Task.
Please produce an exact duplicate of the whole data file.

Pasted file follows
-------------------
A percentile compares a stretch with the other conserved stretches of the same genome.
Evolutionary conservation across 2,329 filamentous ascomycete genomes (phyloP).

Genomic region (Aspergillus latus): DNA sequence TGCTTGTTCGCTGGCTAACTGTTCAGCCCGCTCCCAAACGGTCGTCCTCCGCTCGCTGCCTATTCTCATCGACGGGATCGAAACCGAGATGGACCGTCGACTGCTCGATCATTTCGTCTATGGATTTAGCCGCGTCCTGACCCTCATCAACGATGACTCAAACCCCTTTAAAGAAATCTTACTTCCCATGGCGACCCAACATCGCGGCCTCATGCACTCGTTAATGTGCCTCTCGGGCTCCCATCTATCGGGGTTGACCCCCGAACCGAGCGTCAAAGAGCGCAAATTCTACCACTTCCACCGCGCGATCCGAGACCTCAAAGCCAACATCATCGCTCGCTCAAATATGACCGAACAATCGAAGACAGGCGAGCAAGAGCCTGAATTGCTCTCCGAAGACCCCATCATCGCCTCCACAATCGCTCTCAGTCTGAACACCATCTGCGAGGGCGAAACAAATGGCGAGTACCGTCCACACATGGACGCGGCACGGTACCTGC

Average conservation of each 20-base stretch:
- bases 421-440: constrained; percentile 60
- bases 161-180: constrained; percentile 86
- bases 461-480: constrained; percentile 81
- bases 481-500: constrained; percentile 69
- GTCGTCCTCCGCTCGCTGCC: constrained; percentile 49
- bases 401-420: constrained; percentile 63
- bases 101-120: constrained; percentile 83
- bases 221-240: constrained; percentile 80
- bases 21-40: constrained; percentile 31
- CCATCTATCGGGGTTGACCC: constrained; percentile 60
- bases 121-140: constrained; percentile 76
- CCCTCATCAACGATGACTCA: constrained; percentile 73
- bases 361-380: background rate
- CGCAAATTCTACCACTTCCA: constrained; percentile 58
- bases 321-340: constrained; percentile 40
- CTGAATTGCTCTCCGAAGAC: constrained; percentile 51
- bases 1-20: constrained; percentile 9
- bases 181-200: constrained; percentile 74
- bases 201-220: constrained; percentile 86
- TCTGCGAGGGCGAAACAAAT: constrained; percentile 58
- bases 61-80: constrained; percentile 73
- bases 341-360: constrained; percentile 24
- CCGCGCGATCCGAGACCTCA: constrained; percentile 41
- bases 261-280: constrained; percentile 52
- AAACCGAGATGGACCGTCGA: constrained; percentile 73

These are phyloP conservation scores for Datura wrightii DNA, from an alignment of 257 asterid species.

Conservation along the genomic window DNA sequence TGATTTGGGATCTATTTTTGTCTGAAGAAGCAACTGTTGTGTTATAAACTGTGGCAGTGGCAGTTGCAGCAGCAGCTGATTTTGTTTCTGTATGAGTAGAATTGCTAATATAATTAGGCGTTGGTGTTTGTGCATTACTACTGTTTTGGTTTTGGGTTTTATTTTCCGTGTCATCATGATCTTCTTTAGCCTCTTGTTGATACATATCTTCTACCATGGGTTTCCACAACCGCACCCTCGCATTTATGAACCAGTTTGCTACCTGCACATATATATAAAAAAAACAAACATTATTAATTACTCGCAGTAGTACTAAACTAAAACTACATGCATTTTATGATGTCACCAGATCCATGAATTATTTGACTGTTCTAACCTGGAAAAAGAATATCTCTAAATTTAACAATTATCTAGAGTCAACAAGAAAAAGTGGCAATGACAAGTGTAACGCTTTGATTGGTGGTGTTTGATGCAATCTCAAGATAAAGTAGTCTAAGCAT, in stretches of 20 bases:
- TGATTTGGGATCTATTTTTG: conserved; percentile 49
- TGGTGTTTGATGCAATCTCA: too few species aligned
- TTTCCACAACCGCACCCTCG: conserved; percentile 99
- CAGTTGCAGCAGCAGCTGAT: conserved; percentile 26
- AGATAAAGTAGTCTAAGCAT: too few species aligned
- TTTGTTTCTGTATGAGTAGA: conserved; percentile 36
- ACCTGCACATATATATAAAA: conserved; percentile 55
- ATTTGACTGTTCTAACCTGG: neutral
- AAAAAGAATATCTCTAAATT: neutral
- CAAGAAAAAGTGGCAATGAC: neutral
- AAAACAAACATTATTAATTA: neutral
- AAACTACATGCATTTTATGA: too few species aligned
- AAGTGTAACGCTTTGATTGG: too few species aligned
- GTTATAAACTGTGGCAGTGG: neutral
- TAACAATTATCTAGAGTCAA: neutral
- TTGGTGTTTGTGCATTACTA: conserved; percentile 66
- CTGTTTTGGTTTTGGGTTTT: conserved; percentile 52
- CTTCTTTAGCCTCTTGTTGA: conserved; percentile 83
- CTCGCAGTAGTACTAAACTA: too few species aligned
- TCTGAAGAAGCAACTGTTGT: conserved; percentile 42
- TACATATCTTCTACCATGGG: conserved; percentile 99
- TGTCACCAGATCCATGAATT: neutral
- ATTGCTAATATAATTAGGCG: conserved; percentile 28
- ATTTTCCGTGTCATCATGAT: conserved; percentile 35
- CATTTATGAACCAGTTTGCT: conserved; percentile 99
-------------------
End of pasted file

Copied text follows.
A percentile compares a stretch with the other conserved stretches of the same genome.
Evolutionary conservation across 2,329 filamentous ascomycete genomes (phyloP).

Genomic region (Aspergillus latus): DNA sequence TGCTTGTTCGCTGGCTAACTGTTCAGCCCGCTCCCAAACGGTCGTCCTCCGCTCGCTGCCTATTCTCATCGACGGGATCGAAACCGAGATGGACCGTCGACTGCTCGATCATTTCGTCTATGGATTTAGCCGCGTCCTGACCCTCATCAACGATGACTCAAACCCCTTTAAAGAAATCTTACTTCCCATGGCGACCCAACATCGCGGCCTCATGCACTCGTTAATGTGCCTCTCGGGCTCCCATCTATCGGGGTTGACCCCCGAACCGAGCGTCAAAGAGCGCAAATTCTACCACTTCCACCGCGCGATCCGAGACCTCAAAGCCAACATCATCGCTCGCTCAAATATGACCGAACAATCGAAGACAGGCGAGCAAGAGCCTGAATTGCTCTCCGAAGACCCCATCATCGCCTCCACAATCGCTCTCAGTCTGAACACCATCTGCGAGGGCGAAACAAATGGCGAGTACCGTCCACACATGGACGCGGCACGGTACCTGC

Average conservation of each 20-base stretch:
- bases 421-440: constrained; percentile 60
- bases 161-180: constrained; percentile 86
- bases 461-480: constrained; percentile 81
- bases 481-500: constrained; percentile 69
- GTCGTCCTCCGCTCGCTGCC: constrained; percentile 49
- bases 401-420: constrained; percentile 63
- bases 101-120: constrained; percentile 83
- bases 221-240: constrained; percentile 80
- bases 21-40: constrained; percentile 31
- CCATCTATCGGGGTTGACCC: constrained; percentile 60
- bases 121-140: constrained; percentile 76
- CCCTCATCAACGATGACTCA: constrained; percentile 73
- bases 361-380: background rate
- CGCAAATTCTACCACTTCCA: constrained; percentile 58
- bases 321-340: constrained; percentile 40
- CTGAATTGCTCTCCGAAGAC: constrained; percentile 51
- bases 1-20: constrained; percentile 9
- bases 181-200: constrained; percentile 74
- bases 201-220: constrained; percentile 86
- TCTGCGAGGGCGAAACAAAT: constrained; percentile 58
- bases 61-80: constrained; percentile 73
- bases 341-360: constrained; percentile 24
- CCGCGCGATCCGAGACCTCA: constrained; percentile 41
- bases 261-280: constrained; percentile 52
- AAACCGAGATGGACCGTCGA: constrained; percentile 73

These are phyloP conservation scores for Datura wrightii DNA, from an alignment of 257 asterid species.

Conservation along the genomic window DNA sequence TGATTTGGGATCTATTTTTGTCTGAAGAAGCAACTGTTGTGTTATAAACTGTGGCAGTGGCAGTTGCAGCAGCAGCTGATTTTGTTTCTGTATGAGTAGAATTGCTAATATAATTAGGCGTTGGTGTTTGTGCATTACTACTGTTTTGGTTTTGGGTTTTATTTTCCGTGTCATCATGATCTTCTTTAGCCTCTTGTTGATACATATCTTCTACCATGGGTTTCCACAACCGCACCCTCGCATTTATGAACCAGTTTGCTACCTGCACATATATATAAAAAAAACAAACATTATTAATTACTCGCAGTAGTACTAAACTAAAACTACATGCATTTTATGATGTCACCAGATCCATGAATTATTTGACTGTTCTAACCTGGAAAAAGAATATCTCTAAATTTAACAATTATCTAGAGTCAACAAGAAAAAGTGGCAATGACAAGTGTAACGCTTTGATTGGTGGTGTTTGATGCAATCTCAAGATAAAGTAGTCTAAGCAT, in stretches of 20 bases:
- TGATTTGGGATCTATTTTTG: conserved; percentile 49
- TGGTGTTTGATGCAATCTCA: too few species aligned
- TTTCCACAACCGCACCCTCG: conserved; percentile 99
- CAGTTGCAGCAGCAGCTGAT: conserved; percentile 26
- AGATAAAGTAGTCTAAGCAT: too few species aligned
- TTTGTTTCTGTATGAGTAGA: conserved; percentile 36
- ACCTGCACATATATATAAAA: conserved; percentile 55
- ATTTGACTGTTCTAACCTGG: neutral
- AAAAAGAATATCTCTAAATT: neutral
- CAAGAAAAAGTGGCAATGAC: neutral
- AAAACAAACATTATTAATTA: neutral
- AAACTACATGCATTTTATGA: too few species aligned
- AAGTGTAACGCTTTGATTGG: too few species aligned
- GTTATAAACTGTGGCAGTGG: neutral
- TAACAATTATCTAGAGTCAA: neutral
- TTGGTGTTTGTGCATTACTA: conserved; percentile 66
- CTGTTTTGGTTTTGGGTTTT: conserved; percentile 52
- CTTCTTTAGCCTCTTGTTGA: conserved; percentile 83
- CTCGCAGTAGTACTAAACTA: too few species aligned
- TCTGAAGAAGCAACTGTTGT: conserved; percentile 42
- TACATATCTTCTACCATGGG: conserved; percentile 99
- TGTCACCAGATCCATGAATT: neutral
- ATTGCTAATATAATTAGGCG: conserved; percentile 28
- ATTTTCCGTGTCATCATGAT: conserved; percentile 35
- CATTTATGAACCAGTTTGCT: conserved; percentile 99